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St Brides Castle

Pembrokeshire, Wales

Three of the best short walks in Pembrokeshire

Posted by Luci Ackers on Oct 19, 2015
Three of the best short walks in Pembrokeshire

Pembrokeshire is deserving of its status as one of the UK’s most beautiful regions. With close to 200 miles of incredible coastline, it’s not surprising it is also a walkers’ paradise – taking people on journeys that seem to span the centuries. 

Many people take walking holidays in this part of the world, but if you don’t have a week to spare don’t worry, there are plenty of shorter walks that will lead you through this beautiful terrain in just a day. 

Here are a few of the best short walks in Pembrokeshire:

1. The Gribin Coastal Walk 

For a journey through unspoilt land which offers spectacular coastal views, The National Trust suggests this circular walk overlooking St Brides Bay and Solva Harbour. The eight-mile route, part of the official Pembrokeshire Coast Path, takes place around a rocky headland with a fairy tale monster of a name: The Gribin.

Richard Law [CC BY-SA 2.0 (http://creativecommons.org/licenses/by-sa/2.0)], via Wikimedia Commons

Starting at Solva Harbour car park, the path takes you along the Gribin and the harbour’s edge. After about a mile, you’ll reach some old lime kilns which were used to make quicklime and whitewash to be delivered via the waiting boats. They can be explored if the tide is low, or if not, you’ll continue on towards Gribin Point. At the top, you’ll find an Iron Age fort – if you can tear your gaze away from the stunning panoramic vista of the sea straight ahead, then stop and have a look at this ancient building. 

The path descends fairly steeply to the Gwadn pebble beach, the perfect spot for a picnic lunch and/or for some bird watching. The final leg of the route follows the valley behind the beach, encompassing a stream and some stepping stones – so watch your footing. Then it’s just one last push, up an ascending, zig-zagging path through the woods and back to the car park. This is a delightful walk, with lots to see and do. It can easily be done in a day, but because the elevation fluctuates, it might be better aimed at those with a moderate level of fitness.

2. Stackpole Head

James Knight (Own work) [CC BY 3.0 (http://creativecommons.org/licenses/by/3.0)], via Wikimedia Commons

One of VisitWales’ recommendations for a family-friendly short walk is the five mile circuit which starts at Stackpole Quay and takes in the too-beautiful-to-convey-in-words Barafundle Bay. At around two and a half hours this isn’t too arduous for the little ones, and when they see that beach the walking will be forgotten.

To leave the beach until last, the route goes along a permissive path between the Quay and Eight Arch Bridge – check before leaving that the path is open. The bridge leads you along the water’s edge, eventually reaching Bosherton lily ponds and Broad Haven beach. Follow the path around the coastline, enjoying the views and, finally, you’ll reach Barafundle. With no access via car, this truly is a hidden gem: dunes, pine trees, golden sand and the bluest waters – it’s then only half a mile to walk back to the car park.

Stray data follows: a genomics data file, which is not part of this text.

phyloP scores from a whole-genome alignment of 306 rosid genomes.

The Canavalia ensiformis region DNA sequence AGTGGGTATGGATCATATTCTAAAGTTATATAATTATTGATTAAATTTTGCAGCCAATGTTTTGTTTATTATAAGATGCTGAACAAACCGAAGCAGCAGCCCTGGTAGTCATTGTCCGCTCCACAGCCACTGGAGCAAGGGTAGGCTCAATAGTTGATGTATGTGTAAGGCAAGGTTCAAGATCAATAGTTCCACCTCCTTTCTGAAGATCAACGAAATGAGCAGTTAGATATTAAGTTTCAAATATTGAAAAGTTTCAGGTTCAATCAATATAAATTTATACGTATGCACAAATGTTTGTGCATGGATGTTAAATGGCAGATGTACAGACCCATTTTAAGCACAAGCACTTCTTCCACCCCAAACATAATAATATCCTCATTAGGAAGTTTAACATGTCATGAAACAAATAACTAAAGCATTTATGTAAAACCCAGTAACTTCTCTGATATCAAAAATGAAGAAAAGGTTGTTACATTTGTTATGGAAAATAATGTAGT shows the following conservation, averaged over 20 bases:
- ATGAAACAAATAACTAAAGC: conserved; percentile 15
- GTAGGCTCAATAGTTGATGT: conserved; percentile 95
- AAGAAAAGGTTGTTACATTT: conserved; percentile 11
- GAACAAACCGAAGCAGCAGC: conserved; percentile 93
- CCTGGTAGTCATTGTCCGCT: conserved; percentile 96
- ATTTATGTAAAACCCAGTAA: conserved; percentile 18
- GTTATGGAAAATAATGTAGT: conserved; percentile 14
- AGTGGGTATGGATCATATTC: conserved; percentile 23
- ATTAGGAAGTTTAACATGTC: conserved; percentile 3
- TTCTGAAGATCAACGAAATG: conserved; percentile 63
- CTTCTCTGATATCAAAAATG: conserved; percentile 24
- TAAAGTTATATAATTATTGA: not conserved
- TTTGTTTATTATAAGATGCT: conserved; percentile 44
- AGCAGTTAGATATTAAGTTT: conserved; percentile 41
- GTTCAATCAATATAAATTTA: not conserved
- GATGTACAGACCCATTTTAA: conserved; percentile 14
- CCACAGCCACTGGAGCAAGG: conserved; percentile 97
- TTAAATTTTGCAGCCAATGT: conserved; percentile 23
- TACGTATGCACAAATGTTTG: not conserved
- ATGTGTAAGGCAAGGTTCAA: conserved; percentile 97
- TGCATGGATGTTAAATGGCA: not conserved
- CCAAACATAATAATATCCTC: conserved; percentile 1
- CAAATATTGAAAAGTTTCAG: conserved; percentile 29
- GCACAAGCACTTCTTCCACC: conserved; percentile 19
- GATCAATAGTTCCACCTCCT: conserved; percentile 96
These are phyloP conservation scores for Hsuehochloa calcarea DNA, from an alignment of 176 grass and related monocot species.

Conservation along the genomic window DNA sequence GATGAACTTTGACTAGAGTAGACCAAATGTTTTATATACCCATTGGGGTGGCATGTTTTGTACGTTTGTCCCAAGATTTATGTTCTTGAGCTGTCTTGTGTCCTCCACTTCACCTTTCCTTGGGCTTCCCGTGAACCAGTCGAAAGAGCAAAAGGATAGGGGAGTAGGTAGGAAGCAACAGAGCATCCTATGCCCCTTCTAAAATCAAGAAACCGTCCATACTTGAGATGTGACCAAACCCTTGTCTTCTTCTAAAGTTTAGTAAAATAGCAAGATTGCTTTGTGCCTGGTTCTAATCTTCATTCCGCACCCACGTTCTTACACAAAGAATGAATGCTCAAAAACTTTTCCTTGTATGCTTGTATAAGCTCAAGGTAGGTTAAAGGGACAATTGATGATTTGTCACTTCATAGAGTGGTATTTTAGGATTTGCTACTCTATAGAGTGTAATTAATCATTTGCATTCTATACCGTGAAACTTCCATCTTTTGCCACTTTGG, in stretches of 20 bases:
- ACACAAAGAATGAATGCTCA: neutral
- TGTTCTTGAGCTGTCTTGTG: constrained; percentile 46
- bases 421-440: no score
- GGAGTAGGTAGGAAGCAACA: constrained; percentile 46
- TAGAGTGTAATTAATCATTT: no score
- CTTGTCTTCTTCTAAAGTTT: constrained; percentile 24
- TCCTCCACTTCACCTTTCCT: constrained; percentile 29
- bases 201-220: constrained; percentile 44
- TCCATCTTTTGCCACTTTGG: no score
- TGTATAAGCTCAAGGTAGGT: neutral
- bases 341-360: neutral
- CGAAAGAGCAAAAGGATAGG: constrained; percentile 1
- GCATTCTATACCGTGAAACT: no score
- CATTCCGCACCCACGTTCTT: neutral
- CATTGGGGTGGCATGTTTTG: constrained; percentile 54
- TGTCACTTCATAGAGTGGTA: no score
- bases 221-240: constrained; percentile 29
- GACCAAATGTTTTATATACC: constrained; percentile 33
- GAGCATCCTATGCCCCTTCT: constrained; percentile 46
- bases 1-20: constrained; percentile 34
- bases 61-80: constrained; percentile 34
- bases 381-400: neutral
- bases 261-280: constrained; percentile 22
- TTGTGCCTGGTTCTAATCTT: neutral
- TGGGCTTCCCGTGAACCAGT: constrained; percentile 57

3. Tenby

SoylentGreen (Own work) [GFDL (http://www.gnu.org/copyleft/fdl.html) or CC BY-SA 4.0-3.0-2.5-2.0-1.0 (http://creativecommons.org/licenses/by-sa/4.0-3.0-2.5-2.0-1.0)], via Wikimedia Commons

At 4.6 miles, this walk around Tenby explores not just the coast, but the seaside town and its neighbouring landscape. There are also plenty of opportunities to take a boat trip out to Caldey Island, which has been the home of a religious community since the Sixth Century, according to Wales Coastal Path.

Starting in the popular, historic town, the walk starts on South Beach, past Merlin’s Cave and right into the Pembrokeshire National Park along The Ritec estuary. As you continue on the circuit, look out for the ruined remains of Scotsborough House, situated just ahead of Scotsborough Woods, through which the path will take you. It can get a little muddy here at times, so suitable footwear is a must. From the woods, you’ll be lead down into the town, with its 13th Century walls. Stop and explore, maybe grab some lunch, before resuming your walk along North Beach and down towards the harbour where you’ll end up at the start point again.

This is a fairly easy walk which is particularly great for those with a love of architecture and history.

There are so many walks in Pembrokeshire it’s beyond difficult to select just three. They don’t need to be short; if you’d like something more challenging, there’s plenty for you, too. Why not come and explore for yourself?

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Luci Ackers
Author: Luci Ackers

Luci loves getting out and about for a good cycle ride or easy-going walks in the countryside, and thoroughly enjoyed the time she previously spent working for the National Trust. Her love of writing started from a young age and on rainy days nothing beats curling up in a secret corner with a good book.


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